-New rules beefing up rules on cash controls dating back to 2005
-New definition of ”cash”
-Disclosure declaration required for cash sent by freight
Terrorists reportedly transport cash amounts below the €10.000 threshold to avoid detection ©AP Images/European Union-EP
Tougher checks on cash entering or leaving the EU were backed by the Civil Liberties and Economic Affairs committees on Monday.
The new rules repeal the First Cash Control Regulation (CCR) from 2005, which requires individuals to declare sums over €10,000 when leaving or entering the EU. MEPs want to close loopholes exploited by criminals, such as divergent penalties in different member states, travelling with sums just below the declaration threshold or using means of transferring value that are not covered by current rules.
To prevent the proceeds of crime from re-entering the economy or money being used to finance illegal activities, MEPs agreed to:
-widen the definition of ”cash” to include gold, precious stones and metals, as well as anonymous prepaid electronic cash cards,
-enable the authorities to impound cash below the €10,000 threshold temporarily, if criminal activity is suspected, and
-make it mandatory to disclose “unaccompanied” cash sent by cargo.
MEPs also asked the EU Commission to draft legislation to bring about a convergence of cash control penalties in the member states and study the possibility of establishing a Union Financial Intelligence Unit by 2019.
The draft law was adopted Monday evening by 55 votes to 3, with 4 abstentions.
Mady Delvaux (S&D, LU), co-rapporteur, said: “Large sums of cash, be it banknotes or gold bullion, are often used for criminal activities such as money laundering or terrorist financing. With this legislation, we give our authorities the tools they need to improve their fight against those crimes. The central point is their fast access to all the information they need for their investigations. We therefore ask their systems for data exchange to be interconnected and we repeat our call for an EU Financial Intelligence Unit.”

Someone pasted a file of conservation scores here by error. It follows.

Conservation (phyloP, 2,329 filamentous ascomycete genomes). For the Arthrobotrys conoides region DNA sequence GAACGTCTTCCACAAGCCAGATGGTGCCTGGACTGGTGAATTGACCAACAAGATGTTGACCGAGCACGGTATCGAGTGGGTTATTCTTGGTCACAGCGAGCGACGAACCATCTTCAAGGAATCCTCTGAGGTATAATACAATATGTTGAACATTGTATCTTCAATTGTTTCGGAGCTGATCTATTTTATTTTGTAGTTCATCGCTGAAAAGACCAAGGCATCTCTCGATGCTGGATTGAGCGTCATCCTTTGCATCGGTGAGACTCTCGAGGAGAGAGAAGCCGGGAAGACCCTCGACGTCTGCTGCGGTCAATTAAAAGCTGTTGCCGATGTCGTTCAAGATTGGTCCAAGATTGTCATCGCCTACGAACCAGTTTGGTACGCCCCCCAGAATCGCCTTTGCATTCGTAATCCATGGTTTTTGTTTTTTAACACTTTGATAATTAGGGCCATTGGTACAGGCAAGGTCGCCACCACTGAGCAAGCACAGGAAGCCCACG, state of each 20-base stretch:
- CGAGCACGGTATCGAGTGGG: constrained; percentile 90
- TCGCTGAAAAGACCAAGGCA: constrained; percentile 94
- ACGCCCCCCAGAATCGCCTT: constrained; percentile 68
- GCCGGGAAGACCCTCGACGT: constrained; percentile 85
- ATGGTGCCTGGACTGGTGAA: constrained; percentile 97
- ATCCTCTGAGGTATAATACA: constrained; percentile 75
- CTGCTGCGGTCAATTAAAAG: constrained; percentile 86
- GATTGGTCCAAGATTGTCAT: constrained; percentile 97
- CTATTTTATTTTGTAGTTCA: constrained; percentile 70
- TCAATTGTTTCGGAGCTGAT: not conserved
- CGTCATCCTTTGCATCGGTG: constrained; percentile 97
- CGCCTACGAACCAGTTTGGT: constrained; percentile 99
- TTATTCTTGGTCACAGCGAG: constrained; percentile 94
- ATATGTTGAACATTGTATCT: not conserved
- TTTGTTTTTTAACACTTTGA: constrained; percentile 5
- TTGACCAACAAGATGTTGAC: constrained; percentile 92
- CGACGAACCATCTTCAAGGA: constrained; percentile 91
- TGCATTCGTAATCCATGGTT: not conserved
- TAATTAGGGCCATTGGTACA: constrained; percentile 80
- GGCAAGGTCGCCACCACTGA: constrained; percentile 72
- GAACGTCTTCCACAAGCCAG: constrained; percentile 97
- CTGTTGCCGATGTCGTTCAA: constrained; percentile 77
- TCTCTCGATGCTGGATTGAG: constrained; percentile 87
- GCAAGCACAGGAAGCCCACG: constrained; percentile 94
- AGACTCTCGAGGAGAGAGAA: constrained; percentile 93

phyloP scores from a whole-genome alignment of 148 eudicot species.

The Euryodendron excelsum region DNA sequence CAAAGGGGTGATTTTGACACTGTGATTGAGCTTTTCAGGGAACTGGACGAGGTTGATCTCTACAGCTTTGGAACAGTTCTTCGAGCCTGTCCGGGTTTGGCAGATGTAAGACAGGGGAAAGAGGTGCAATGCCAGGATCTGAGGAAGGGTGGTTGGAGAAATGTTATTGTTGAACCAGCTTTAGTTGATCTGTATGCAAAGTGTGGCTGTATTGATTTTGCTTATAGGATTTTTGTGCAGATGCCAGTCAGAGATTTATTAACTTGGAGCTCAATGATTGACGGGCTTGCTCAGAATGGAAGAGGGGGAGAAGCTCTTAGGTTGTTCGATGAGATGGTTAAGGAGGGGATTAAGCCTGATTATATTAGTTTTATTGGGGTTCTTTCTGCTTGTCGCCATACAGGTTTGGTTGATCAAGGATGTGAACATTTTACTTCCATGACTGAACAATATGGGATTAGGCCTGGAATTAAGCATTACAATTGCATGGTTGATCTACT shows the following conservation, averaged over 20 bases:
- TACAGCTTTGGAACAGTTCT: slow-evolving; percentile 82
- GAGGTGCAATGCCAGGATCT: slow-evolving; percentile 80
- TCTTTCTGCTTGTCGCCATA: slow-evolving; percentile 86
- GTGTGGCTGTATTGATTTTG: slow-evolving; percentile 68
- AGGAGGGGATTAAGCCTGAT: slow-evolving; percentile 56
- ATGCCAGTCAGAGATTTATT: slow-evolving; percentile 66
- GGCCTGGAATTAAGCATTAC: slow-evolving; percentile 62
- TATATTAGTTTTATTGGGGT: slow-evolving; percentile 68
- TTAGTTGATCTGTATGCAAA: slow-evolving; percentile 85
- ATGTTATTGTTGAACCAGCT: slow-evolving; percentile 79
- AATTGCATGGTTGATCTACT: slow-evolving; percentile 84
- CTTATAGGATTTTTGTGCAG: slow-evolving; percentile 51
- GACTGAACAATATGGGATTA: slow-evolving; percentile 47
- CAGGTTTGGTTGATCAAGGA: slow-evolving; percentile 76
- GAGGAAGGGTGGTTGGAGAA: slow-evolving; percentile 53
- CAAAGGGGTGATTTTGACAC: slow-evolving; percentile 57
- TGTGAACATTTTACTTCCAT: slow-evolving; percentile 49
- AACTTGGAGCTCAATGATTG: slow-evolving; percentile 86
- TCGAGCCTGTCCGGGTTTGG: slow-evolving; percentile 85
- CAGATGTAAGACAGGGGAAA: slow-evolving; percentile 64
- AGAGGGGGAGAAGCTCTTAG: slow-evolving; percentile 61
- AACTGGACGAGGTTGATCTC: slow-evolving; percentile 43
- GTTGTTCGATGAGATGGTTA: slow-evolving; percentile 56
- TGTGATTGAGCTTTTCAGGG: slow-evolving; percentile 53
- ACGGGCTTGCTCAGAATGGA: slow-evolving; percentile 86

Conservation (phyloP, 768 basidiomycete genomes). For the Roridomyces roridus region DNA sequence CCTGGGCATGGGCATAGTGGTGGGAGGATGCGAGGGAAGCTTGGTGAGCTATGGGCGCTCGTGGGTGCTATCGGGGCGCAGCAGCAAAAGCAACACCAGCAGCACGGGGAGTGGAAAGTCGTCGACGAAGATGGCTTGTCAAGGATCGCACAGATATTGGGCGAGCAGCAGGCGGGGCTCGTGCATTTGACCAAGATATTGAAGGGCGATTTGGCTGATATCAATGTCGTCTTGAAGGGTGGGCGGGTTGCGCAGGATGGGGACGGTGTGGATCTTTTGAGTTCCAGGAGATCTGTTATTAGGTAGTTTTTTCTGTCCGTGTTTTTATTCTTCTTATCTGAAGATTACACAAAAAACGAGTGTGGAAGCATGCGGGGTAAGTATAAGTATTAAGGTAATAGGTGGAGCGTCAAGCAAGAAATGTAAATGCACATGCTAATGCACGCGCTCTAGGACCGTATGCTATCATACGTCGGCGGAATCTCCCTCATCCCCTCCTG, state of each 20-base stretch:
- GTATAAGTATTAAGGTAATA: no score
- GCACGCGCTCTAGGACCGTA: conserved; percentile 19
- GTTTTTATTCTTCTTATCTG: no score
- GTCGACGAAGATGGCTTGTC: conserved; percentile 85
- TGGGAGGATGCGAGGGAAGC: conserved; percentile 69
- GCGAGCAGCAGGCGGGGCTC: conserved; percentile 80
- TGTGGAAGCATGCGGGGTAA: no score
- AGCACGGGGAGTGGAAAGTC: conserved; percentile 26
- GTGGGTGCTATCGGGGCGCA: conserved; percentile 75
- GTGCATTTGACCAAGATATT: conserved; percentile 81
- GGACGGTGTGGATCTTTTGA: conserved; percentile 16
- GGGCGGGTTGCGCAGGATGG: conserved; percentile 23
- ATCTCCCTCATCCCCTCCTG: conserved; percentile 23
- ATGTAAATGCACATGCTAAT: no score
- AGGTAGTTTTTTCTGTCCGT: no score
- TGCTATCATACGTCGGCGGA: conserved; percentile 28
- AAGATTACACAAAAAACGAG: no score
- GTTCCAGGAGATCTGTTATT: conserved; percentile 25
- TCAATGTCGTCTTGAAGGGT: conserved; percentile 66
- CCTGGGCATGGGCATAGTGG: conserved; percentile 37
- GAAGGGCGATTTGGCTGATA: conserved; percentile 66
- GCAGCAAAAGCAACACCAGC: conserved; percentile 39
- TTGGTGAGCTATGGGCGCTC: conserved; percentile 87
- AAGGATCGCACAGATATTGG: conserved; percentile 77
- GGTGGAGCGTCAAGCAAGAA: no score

Co-rapporteur Juan Fernando López Aguilar (S&D, ES) said: “We have tried to strike the right balance between this instrument, which aims to strengthen, on the basis of internal market, the control of the cross-border cash passing through the external borders of the European Union, and protecting legitimate interests. So, making it proportional."
The text still needs to be approved by the Parliament as a whole, before MEPs can start negotiating the legislation with EU governments.
Currently, approximately 100,000 cash control declarations are made per year, which amounts to €60 to €70 billion. However, during the same period, about 11,000 infringements are detected, amounting to €300 million.
Despite the high risk posed by virtual currencies, such as Bitcoin, these are not included in the definition of “cash”. This is because customs authorities lack the resources to monitor them.